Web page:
wrote:

>With regard to Question 1, just adding to my router alternatives: Cisco 837.
>Cheapest option but will it do the job?
>
>
>"Voitec" <(E-Mail Removed)> wrote in message
>news:8o0he.1621$(E-Mail Removed)...
>> Hi,
>>
>> I'd like to purchase a router with which to do traffic shaping on my ADSL
>> connection at home. So far I'm narrowing it down to a Cisco 1751 +
>> WIC-1ADSL.
>>
>> Questions:
>> 1) Is there a better/cheaper option than the one above? Should I be

>looking
>> at a 1721, 1701 or something else?
>> 2) Can one specify the traffic shaping policies on the ADSL interface, the
>> Ethernet interface, or either?
>> 3) What's the preferred way to treat HTTP traffic (ie. web browsing) with
>> the highest priority? I am just reading about NBAR.
>>
>>
>> Current setup:
>> A number of PCs connected via a non-Cisco switch to a non-Cisco router.
>>
>> Clearly, whenever I am streaming video or downloading large files, web
>> browsing and email traffic suffers. Subsequently, I would like to upgrade

>my
>> equipment to allow traffic shaping whereby web browsing, email and chat
>> would get highest priority. This is to avoid the various time out messages
>> one gets at the moment whilst streaming data or downloading large files.
>>
>> I'd appreciate if someone could point me in the right direction. Cisco or
>> other links are welcome
>>
>> Thanks,
>> Voitec
>>
>>

>


 
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stephen
Guest
Posts: n/a
 
      05-14-2005
"Voitec" <(E-Mail Removed)> wrote in message
news:0F0he.1639$(E-Mail Removed)...
> With regard to Question 1, just adding to my router alternatives: Cisco

837.
> Cheapest option but will it do the job?
>
>
> "Voitec" <(E-Mail Removed)> wrote in message
> news:8o0he.1621$(E-Mail Removed)...
> > Hi,
> >
> > I'd like to purchase a router with which to do traffic shaping on my

ADSL
> > connection at home. So far I'm narrowing it down to a Cisco 1751 +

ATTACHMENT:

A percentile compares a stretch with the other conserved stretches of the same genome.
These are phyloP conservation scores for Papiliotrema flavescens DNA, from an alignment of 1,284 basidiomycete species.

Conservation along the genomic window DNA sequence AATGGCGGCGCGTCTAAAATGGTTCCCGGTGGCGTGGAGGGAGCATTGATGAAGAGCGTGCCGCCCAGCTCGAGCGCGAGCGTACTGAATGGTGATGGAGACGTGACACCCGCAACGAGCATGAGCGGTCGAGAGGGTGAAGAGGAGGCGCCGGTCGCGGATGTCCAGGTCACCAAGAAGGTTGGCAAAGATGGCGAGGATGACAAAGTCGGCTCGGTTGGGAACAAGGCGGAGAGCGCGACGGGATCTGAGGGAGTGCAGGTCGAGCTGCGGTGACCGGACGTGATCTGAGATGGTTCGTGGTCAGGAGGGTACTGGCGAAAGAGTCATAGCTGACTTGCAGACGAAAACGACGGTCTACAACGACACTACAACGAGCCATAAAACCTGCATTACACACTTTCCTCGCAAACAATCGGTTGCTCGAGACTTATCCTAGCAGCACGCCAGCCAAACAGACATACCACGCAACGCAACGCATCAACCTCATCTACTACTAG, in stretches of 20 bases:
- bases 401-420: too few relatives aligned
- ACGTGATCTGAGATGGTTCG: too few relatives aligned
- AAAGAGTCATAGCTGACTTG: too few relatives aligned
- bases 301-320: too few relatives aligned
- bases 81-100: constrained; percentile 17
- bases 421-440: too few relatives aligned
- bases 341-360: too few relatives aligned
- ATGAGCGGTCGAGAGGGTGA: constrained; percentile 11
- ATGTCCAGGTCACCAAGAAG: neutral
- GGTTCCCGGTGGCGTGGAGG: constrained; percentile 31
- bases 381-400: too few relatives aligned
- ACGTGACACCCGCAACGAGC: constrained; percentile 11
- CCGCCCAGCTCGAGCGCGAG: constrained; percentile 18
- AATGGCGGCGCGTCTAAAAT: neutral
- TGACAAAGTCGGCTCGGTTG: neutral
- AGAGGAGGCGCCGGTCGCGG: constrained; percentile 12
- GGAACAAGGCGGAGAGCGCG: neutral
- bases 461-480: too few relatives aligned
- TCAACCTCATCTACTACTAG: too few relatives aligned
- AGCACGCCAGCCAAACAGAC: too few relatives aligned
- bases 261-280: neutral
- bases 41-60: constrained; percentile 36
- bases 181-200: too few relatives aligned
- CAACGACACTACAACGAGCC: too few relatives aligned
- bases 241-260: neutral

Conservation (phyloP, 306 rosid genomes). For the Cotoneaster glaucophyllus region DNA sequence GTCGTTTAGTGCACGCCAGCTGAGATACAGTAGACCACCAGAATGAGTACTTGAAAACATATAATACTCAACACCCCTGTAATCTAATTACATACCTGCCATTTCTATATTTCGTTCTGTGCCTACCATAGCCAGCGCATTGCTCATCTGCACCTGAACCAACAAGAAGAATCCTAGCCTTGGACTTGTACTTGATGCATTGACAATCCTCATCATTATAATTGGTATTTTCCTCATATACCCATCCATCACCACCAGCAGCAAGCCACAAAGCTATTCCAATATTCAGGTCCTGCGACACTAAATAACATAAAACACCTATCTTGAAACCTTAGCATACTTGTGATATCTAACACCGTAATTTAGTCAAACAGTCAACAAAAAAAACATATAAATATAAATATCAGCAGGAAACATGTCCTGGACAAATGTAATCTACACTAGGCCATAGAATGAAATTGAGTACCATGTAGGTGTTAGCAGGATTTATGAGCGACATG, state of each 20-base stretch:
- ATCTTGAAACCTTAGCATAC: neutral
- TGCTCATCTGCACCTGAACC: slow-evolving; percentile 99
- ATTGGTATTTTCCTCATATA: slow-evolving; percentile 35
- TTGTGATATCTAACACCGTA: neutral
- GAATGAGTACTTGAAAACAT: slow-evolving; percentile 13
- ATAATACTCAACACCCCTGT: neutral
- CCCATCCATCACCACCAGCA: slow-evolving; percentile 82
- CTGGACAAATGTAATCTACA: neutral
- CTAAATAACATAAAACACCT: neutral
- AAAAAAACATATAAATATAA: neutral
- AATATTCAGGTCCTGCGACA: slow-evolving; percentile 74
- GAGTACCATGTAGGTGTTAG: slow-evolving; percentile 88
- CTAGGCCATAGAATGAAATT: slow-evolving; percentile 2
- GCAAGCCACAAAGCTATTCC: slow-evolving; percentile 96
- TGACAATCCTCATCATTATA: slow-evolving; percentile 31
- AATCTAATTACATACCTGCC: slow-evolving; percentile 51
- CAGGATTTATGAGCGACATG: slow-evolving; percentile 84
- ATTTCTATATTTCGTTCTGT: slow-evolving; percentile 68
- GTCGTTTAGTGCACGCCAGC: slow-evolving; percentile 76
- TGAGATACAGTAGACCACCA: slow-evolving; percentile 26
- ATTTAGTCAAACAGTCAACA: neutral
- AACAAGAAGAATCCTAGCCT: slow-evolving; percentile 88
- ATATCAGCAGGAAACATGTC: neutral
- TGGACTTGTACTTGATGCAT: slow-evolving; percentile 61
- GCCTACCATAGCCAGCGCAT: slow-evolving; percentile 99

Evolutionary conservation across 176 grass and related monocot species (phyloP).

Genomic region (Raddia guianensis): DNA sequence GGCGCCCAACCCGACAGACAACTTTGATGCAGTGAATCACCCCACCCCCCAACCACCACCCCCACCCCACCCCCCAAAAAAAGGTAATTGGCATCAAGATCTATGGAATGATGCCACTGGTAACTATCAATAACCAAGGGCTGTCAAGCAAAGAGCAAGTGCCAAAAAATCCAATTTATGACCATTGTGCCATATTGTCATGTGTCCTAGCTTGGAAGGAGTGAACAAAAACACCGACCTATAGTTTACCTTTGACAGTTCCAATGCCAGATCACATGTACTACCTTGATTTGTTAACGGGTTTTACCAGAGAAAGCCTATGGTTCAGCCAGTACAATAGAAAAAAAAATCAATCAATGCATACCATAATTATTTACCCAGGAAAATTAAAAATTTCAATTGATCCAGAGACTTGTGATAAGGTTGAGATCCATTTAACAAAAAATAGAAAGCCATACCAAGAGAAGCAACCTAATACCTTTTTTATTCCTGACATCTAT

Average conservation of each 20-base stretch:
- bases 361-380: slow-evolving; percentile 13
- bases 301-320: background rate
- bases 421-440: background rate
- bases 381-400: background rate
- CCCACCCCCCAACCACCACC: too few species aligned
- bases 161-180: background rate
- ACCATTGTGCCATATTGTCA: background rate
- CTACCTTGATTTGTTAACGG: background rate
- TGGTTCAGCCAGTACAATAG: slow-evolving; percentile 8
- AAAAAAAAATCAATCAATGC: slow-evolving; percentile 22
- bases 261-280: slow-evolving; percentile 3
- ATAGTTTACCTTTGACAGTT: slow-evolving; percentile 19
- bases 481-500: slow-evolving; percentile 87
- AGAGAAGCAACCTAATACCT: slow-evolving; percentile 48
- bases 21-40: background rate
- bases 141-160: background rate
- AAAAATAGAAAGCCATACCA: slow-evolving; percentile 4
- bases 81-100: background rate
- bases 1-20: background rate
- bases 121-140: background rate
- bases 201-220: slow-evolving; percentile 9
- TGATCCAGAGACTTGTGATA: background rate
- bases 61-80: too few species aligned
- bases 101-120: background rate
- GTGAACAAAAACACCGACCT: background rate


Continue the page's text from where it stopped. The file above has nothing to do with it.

> > WIC-1ADSL.
> >
> > Questions:
> > 1) Is there a better/cheaper option than the one above? Should I be

> looking


have a look at the new 1801 - $1000 list bundle including ADSL (and ISDN
backup if you want that) - no embedded Voip interfaces - which is the only
reason you would have gone for 1751 over a 1721.

www.cisco.com/go/isr

> > at a 1721, 1701 or something else?
> > 2) Can one specify the traffic shaping policies on the ADSL interface,

the
> > Ethernet interface, or either?


Yes
> > 3) What's the preferred way to treat HTTP traffic (ie. web browsing)

with
> > the highest priority? I am just reading about NBAR.
> >


usually you dont - HTTP is well behaved compared to many protocols, so
voice, streaming and various others tend to be given higher priority.
> >
> > Current setup:
> > A number of PCs connected via a non-Cisco switch to a non-Cisco router.
> >
> > Clearly, whenever I am streaming video or downloading large files, web
> > browsing and email traffic suffers. Subsequently, I would like to

upgrade
> my
> > equipment to allow traffic shaping whereby web browsing, email and chat
> > would get highest priority. This is to avoid the various time out

messages
> > one gets at the moment whilst streaming data or downloading large files.


The big problem here is that shaping / priority only works if your router
can control which packets get sent into the bottleneck on a path

with an Internet feed (which is what this sounds like), you cannot apply
priority to the stuff you get sent by your ISP - they would have to do that.